The characters:
I found myself deeply caring about the characters. Decca is determined and intelligent. Watching her come to understand the nature of her world was a journey that I had to see completed.

I especially came to like Pepper and her factual, yet multilayered personality. (The romance between her and Woodsy was so sweet!)

Leo provided a not-so-charming love interest for Decca as well as an intriguing and mysterious persona. I was worried about him just as much, if not more than Decca. (There are two more books, I figured Decca would probably be okay.)

All in all, this book was okay. There were a few things that didn’t make sense and there were a few inconsistencies involving the iAms and Decca’s personality, but I think that those rough edges could be easily smoothed out.

If you are a fan of YA dystopian, I heartily advise you to check out the revised version when it becomes available. I will be looking into the author’s other books for sure. =)

The Three Categories of Heroines

The other day I was thinking, and I realized something rather fascinating. Heroines in fantasy books (or I suppose it could apply to any genre) can be grouped into the basic categories of three fairytale princesses.

Snow White baking a Pie

Image from

First, we have the Snow White category (think of Disney’s Snow White). Snow White is very sweet, very beautiful, very cheerful, very kind, very thoughtful, very stupid. The things that people love about her, her gentle spirit and perpetually kind manner, are also the things that get her into trouble. She thinks ill off no one and this often allows bad people to do bad things because she’s too trusting. The Snow White genus of heroine is practically extinct now, in favor of the other two categories.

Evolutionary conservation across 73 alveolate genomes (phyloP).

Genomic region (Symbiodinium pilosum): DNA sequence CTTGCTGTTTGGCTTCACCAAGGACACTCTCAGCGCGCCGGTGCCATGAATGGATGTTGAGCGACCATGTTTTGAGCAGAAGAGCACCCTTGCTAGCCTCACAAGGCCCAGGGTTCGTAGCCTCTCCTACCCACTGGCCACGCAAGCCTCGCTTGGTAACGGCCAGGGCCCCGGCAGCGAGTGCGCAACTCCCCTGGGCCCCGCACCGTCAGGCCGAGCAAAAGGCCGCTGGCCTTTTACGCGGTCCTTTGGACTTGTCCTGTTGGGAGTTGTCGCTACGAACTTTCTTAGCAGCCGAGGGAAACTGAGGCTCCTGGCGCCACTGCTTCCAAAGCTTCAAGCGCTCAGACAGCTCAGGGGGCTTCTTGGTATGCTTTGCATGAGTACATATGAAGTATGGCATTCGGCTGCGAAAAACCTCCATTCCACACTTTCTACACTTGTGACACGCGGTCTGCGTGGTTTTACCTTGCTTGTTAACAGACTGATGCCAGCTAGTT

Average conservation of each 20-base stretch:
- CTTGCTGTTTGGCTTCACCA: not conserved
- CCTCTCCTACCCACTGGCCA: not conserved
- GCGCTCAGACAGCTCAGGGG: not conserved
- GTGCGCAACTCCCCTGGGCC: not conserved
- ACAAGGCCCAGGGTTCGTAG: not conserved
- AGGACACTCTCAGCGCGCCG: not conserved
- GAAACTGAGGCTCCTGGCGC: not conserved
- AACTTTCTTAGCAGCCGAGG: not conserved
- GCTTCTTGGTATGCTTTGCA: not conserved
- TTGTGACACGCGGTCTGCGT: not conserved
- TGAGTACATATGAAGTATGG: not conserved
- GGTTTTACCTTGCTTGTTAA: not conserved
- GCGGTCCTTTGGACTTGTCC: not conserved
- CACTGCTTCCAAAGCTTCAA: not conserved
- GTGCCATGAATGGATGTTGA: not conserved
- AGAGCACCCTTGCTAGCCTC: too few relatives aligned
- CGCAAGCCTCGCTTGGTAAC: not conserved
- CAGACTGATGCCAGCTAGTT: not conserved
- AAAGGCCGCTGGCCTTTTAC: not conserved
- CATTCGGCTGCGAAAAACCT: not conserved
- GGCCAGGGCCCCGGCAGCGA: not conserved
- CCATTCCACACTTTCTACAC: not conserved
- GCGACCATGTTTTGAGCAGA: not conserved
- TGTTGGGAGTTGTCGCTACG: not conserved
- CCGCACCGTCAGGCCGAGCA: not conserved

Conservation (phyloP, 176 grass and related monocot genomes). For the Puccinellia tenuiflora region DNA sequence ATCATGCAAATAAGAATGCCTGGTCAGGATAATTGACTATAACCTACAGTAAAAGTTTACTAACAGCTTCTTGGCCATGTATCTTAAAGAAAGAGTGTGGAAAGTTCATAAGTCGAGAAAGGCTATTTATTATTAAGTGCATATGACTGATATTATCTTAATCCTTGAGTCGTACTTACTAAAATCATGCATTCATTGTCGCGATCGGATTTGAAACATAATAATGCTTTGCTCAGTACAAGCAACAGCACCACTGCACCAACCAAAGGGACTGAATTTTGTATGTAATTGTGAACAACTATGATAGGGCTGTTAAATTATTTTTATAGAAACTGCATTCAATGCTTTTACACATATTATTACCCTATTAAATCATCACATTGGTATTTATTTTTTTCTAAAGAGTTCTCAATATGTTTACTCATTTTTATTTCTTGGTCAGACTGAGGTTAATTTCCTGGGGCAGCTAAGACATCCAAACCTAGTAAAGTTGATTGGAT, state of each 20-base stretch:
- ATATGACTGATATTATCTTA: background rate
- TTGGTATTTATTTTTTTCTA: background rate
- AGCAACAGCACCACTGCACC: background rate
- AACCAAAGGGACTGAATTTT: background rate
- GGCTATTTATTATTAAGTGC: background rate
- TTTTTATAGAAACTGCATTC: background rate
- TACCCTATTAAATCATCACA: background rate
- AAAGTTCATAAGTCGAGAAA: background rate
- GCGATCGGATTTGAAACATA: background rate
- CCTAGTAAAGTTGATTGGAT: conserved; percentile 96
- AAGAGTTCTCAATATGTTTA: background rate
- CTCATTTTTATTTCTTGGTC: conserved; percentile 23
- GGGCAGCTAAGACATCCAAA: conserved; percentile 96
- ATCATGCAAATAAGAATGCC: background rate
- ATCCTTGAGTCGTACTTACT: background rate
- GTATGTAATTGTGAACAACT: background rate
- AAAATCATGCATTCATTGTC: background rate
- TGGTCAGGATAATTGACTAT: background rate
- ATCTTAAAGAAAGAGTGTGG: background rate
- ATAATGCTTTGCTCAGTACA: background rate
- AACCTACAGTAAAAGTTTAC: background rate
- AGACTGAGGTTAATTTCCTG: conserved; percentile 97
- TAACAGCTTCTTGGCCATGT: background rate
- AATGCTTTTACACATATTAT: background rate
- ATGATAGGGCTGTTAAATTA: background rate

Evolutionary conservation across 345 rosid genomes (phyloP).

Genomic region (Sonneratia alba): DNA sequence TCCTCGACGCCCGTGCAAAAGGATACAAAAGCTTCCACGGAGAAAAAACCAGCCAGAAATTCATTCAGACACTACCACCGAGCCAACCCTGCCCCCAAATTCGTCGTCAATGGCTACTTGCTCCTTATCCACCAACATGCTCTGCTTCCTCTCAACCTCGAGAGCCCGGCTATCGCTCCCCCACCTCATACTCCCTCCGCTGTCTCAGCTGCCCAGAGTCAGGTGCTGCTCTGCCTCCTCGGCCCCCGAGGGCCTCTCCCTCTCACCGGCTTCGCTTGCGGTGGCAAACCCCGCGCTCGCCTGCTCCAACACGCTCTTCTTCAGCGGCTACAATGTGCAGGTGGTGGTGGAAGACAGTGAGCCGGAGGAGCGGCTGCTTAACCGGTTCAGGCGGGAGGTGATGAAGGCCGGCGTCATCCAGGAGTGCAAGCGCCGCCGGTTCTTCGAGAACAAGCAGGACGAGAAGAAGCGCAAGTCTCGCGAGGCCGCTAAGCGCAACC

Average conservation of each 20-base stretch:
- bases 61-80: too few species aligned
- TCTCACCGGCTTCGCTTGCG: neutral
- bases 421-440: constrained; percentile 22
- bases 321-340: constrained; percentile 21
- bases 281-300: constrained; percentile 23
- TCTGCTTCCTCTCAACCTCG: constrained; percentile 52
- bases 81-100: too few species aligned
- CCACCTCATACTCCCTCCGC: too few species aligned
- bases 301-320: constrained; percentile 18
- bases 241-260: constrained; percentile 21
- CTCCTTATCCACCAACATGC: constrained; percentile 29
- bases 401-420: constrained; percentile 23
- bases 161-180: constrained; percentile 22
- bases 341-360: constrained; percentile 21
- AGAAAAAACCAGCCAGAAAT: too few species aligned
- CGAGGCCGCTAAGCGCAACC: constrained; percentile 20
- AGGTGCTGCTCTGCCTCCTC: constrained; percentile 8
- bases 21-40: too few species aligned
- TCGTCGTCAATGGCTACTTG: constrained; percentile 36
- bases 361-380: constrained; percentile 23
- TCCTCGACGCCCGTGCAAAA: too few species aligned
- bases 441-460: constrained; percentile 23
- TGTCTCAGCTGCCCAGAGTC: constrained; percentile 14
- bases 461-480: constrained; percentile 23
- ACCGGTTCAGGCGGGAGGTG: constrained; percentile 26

Image from 1901 illustration

There is the Márya Morévna category. Márya Morévna is a figure in Slavic folklore. A warrior queen who defeats an immortal ogre and locks him up in her dungeon. But then one day while she’s out fighting or doing whatever it is warrior queens do on the weekends, her boyfriend goes and lets the ogre out by accident. Márya must then go on a quest to rescue said boyfriend from the ogre. As you have probably guessed, the heroines in this category are what is commonly referred to as “kick-ass.” They are great fighters and they are the sort of young women you don’t provoke if you value your life. The Márya Morévna heroine is at the top of her game and the stories about these heroines usually involve her finally meeting an enemy who is stronger than she is. Kristin Cashore’s Katsa falls into the Márya Morévna category as does Sarah J. Maas’ Celaena Sardothien.

File:Mulan Screenshot.jpg

Image from Wikipedia

The third category is the Mulan heroine. Mulan is a character in Chinese folklore who dresses up as a boy to take her decrepit father’s place in the emperor’s army. This type of heroine is the sort who doesn’t know how to fight or use magic or what have you at the beginning of the story, but learns as she goes. The Mulan heroine is usually motivated by survival or the desire to save a loved one. She essentially wants to be left alone, but does what she needs to do. She relies more on her wits than her skills. Shannon Hale’s Ani is a Mulan heroine. The main character of my books, Janir Caersynn Argetallam, also falls into this category.

Of course, these are sweeping generalizations and some characters, like Suzanne Collins’ Katniss, could belong to more than one category. And then there could also be sub-categories within each category, too. Even the two heroines I used as examples for the Márya Morévna group could be divided into “trying to survive and help people along the way” and “went on quest to save kingdom.”

And there you have my random observation of the day. No surprise, my favorite category is the Mulan heroine, but everyone’s different (thank Heaven or life would be very boring!). So what’s your favorite type of heroine?

Originally appeared as a guest post on Book Bite Reviews